Brain 11/2013; · 10.23 Impact Factor
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    ABSTRACT: IMPORTANCE Hypokalemic periodic paralysis is a muscle channelopathy based on mutations or predisposing variants or secondary to potassium wasting. In contrast to myasthenia gravis, an association with thymic hyperplasia has not yet been reported, to our knowledge. OBSERVATIONS We report a male patient in his mid-20s with progressive episodes of flaccid muscle weakness, associated low serum potassium levels, and a pathologic decrement in the long exercise test. Because the familial inheritance in the family was initially unknown, thorough diagnostic tests were performed including contrast-enhanced computed tomography scan, which displayed a mass in the anterior mediastinum. The test results for autoantibodies against myasthenia gravis (acetylcholine receptor, muscle-specific tyrosine kinase, and low-density lipoprotein receptor-related protein 4) and other end plate channelopathies were negative, and test results for hypokalemia-inducing hormones (thyroid, corticotropin, and cortisol) were negative. Surgery identified a thymus of 13 × 8 × 3 cm3. Histologic analysis was consistent with thymic hyperplasia of the follicular subtype and immunohistologic analysis showed cytokeratin 5/6 in hyperplastic epithelial cells. A 2-year follow-up revealed the postoperative absence of weakness episodes. As in 30% of familial cases, molecular genetics testing failed to identify a mutation in periodic paralysis genes. CONCLUSIONS AND RELEVANCE Thymic hyperplasia can clinically manifest susceptibility to hypokalemic periodic paralysis. For patients with late onset or increasing weakness episodes, we recommend imaging to assess for thymic enlargement and thymectomy at thymic hyperplasia.
    JAMA neurology. 09/2013;
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    F Lehmann-Horn, K Jurkat-Rott
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    F Lehmann-Horn, K Jurkat-Rott
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    ABSTRACT: This exploratory study aims to create an evidence-based comprehensive characterization of hyperkalemic periodic paralysis (hyperPP). HyperPP is a rare genetic disorder that causes episodes of flaccid paralysis. Disease descriptions in the literature are based upon isolated clinical encounters and case reports. We describe the experience of a large cohort of genetically diagnosed individuals with hyperPP. We surveyed genetically characterized individuals age 18 and over to assess disease comorbidities, diagnostic testing, management, and quality of life issues relevant to hyperPP. Myotonia was reported by 55.8 % of subjects and paramyotonia by 45.3 %. There is a relative risk of 3.6 (p < 0.0001) for thyroid dysfunction compared to the general population. Twenty-five percent of subjects experienced their sentinel attack in the second decade of life. It took an average of 19.4 years and visits to four physicians to arrive at the diagnosis of hyperPP. In addition to limbs and hands being affected during attacks, 26.1 % of subjects reported their breathing musculature was affected and 62.0 % reported their facial muscles were affected. There was a lifelong trend of increasing attack frequency, which was particularly common during childhood and adolescence. Approximately one-third of individuals experienced progressive myopathy. Permanent muscle weakness was evident and worsened during childhood and after age 40. Those with no chronic treatment regimen have a RR of 2.3 for inadequate disease control compared to those taking long-term medications. This study revealed a multitude of heretofore unidentified characteristics of hyperPP, in addition to providing a different perspective on some previously held notions regarding the condition.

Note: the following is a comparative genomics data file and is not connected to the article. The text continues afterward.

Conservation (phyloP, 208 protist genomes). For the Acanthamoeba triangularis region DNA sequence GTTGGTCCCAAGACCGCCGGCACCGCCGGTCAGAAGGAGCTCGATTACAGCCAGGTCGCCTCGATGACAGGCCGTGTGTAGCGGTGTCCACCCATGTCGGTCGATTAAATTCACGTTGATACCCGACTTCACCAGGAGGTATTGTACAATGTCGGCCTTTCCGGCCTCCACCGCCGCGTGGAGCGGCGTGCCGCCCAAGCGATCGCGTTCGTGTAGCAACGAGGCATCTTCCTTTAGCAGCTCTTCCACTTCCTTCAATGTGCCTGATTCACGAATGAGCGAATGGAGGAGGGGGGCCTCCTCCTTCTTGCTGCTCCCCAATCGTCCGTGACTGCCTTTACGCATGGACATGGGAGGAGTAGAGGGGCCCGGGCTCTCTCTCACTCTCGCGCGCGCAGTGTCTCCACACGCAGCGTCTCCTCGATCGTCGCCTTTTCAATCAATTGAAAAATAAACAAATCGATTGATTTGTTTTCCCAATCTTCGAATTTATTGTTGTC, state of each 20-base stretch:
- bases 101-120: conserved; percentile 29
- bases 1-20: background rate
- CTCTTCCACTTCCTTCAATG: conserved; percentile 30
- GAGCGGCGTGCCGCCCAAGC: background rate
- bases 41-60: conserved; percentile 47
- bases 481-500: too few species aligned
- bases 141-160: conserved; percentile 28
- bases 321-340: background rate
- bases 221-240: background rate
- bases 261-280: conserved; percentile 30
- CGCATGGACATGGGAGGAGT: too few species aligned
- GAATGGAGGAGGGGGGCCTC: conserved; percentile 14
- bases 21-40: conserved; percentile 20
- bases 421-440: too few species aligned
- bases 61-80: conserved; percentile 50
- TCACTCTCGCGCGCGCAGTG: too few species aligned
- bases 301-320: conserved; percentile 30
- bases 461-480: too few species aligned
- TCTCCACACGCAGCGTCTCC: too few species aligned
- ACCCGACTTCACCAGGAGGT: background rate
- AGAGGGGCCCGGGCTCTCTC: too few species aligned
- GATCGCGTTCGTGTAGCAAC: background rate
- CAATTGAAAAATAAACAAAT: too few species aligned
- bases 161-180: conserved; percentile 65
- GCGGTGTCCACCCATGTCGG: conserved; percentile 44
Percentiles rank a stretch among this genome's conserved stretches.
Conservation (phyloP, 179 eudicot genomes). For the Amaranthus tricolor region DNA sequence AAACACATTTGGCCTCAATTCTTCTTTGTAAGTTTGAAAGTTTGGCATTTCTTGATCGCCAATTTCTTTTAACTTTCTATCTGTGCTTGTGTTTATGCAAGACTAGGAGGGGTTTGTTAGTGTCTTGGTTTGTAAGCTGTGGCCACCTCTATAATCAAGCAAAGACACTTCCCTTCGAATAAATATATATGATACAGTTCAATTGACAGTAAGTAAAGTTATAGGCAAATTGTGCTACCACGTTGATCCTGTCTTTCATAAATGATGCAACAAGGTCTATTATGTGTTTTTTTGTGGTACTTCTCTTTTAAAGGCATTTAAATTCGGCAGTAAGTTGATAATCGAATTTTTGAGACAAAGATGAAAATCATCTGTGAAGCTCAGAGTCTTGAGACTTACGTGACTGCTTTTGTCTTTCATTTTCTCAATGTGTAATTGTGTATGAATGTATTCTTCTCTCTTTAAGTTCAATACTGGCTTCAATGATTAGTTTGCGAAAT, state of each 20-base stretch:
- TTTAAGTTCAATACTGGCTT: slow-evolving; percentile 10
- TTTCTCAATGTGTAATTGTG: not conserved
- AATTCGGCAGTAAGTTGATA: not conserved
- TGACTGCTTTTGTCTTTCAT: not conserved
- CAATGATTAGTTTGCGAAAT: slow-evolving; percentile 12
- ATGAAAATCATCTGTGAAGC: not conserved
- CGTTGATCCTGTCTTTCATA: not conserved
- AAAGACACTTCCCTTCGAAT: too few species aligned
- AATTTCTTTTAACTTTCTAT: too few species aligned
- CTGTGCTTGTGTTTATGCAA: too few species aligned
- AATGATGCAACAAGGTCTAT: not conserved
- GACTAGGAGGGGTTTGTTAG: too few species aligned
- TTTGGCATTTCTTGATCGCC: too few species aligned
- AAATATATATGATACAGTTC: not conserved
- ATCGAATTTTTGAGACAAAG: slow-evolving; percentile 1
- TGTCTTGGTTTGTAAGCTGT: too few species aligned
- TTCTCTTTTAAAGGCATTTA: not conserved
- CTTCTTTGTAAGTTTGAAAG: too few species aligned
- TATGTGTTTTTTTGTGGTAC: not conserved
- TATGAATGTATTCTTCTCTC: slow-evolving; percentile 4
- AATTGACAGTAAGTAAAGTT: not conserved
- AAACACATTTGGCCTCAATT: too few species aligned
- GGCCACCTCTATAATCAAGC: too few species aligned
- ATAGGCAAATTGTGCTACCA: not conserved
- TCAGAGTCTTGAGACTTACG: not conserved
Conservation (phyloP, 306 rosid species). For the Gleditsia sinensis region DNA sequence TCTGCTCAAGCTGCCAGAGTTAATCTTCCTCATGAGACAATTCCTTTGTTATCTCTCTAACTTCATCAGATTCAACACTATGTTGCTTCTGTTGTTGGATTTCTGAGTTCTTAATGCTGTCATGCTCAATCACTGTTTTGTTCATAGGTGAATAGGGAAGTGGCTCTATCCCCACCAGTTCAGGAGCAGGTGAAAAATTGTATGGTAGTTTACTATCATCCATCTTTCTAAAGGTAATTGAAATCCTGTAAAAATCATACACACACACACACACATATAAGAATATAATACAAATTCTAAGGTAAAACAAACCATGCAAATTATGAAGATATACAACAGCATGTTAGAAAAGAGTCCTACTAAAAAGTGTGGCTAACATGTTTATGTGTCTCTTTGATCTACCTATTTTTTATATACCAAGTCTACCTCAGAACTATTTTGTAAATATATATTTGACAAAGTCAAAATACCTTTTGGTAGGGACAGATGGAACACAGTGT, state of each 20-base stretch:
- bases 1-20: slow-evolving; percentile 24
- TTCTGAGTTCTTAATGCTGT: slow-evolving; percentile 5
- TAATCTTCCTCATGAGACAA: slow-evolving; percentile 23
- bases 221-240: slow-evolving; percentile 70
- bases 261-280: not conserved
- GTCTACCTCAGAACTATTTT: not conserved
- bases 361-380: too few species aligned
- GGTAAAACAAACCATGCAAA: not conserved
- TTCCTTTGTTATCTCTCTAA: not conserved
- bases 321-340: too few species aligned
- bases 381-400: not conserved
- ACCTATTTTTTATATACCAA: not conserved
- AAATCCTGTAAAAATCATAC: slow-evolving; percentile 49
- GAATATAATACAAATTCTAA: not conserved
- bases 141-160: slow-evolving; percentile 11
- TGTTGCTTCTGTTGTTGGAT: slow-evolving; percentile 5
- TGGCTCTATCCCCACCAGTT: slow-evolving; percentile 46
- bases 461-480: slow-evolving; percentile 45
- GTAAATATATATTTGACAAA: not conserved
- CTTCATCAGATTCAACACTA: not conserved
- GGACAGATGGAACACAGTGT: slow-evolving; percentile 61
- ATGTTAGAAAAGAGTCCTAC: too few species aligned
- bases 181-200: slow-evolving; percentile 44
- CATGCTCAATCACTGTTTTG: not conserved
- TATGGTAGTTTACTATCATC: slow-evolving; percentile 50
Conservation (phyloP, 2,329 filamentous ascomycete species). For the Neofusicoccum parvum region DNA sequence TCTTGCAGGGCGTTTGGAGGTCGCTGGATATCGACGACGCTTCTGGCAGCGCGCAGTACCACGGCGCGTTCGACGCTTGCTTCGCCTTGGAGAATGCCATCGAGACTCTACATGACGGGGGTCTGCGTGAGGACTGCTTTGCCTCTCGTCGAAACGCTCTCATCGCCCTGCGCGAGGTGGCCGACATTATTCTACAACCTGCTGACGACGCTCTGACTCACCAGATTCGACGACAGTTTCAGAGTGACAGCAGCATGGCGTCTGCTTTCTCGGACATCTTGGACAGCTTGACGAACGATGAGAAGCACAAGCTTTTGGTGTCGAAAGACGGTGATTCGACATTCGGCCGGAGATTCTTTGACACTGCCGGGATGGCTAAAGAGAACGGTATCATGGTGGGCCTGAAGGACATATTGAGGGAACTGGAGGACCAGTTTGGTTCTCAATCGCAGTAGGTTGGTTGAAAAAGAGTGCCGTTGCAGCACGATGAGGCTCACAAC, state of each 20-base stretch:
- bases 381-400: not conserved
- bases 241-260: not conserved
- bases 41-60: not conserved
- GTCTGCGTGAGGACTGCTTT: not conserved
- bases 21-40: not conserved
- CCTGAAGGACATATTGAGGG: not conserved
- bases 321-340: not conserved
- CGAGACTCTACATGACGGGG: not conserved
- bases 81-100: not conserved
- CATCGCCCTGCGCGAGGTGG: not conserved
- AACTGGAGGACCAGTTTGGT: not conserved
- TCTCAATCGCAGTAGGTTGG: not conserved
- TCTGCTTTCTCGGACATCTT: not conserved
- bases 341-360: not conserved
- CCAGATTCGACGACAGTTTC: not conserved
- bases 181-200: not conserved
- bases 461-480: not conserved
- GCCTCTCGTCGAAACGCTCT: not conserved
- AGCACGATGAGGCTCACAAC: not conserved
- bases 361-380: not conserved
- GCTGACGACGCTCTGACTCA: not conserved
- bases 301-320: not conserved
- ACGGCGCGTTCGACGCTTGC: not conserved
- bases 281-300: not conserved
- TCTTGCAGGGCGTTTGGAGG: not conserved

Journal of Neurology 07/2013; · 3.58 Impact Factor

Publication Stats

3k Citations
574.22 Total Impact Points

Institutions

  • 1994–2014
    • Universität Ulm
      • • Institute of Applied Physiology
      • • Clinic of Neurology
      • • Department of Anesthesiology
      Ulm, Baden-Württemberg, Germany
  • 2012
    • Queen's University Belfast
      Béal Feirste, N Ireland, United Kingdom
  • 2011–2012
    • Universität Heidelberg
      • Department of Diagnostic and Interventional Radiology
      Heidelberg, Baden-Wuerttemberg, Germany
    • Poznan University of Medical Sciences
      • Department of Social Medicine
      Posen, Greater Poland Voivodeship, Poland
  • 2009
    • Medizinische Universität Innsbruck
      • Department für Physiologie und Medizinische Physik
      Innsbruck, Tyrol, Austria
  • 2008
    • Aristotle University of Thessaloniki
      • Department of Pediatrics II
      Thessaloníki, Kentriki Makedonia, Greece
  • 2006
    • German Cancer Research Center
      • Division of Radiology
      Heidelberg, Baden-Wuerttemberg, Germany
  • 2005
    • Hannover Medical School
      Hanover, Lower Saxony, Germany
  • 2004
    • Sapienza University of Rome
      • Department of Medicine
      Roma, Latium, Italy
  • 1998
    • University of Leeds
      • Energy Research Institute (ERI)
      Leeds, ENG, United Kingdom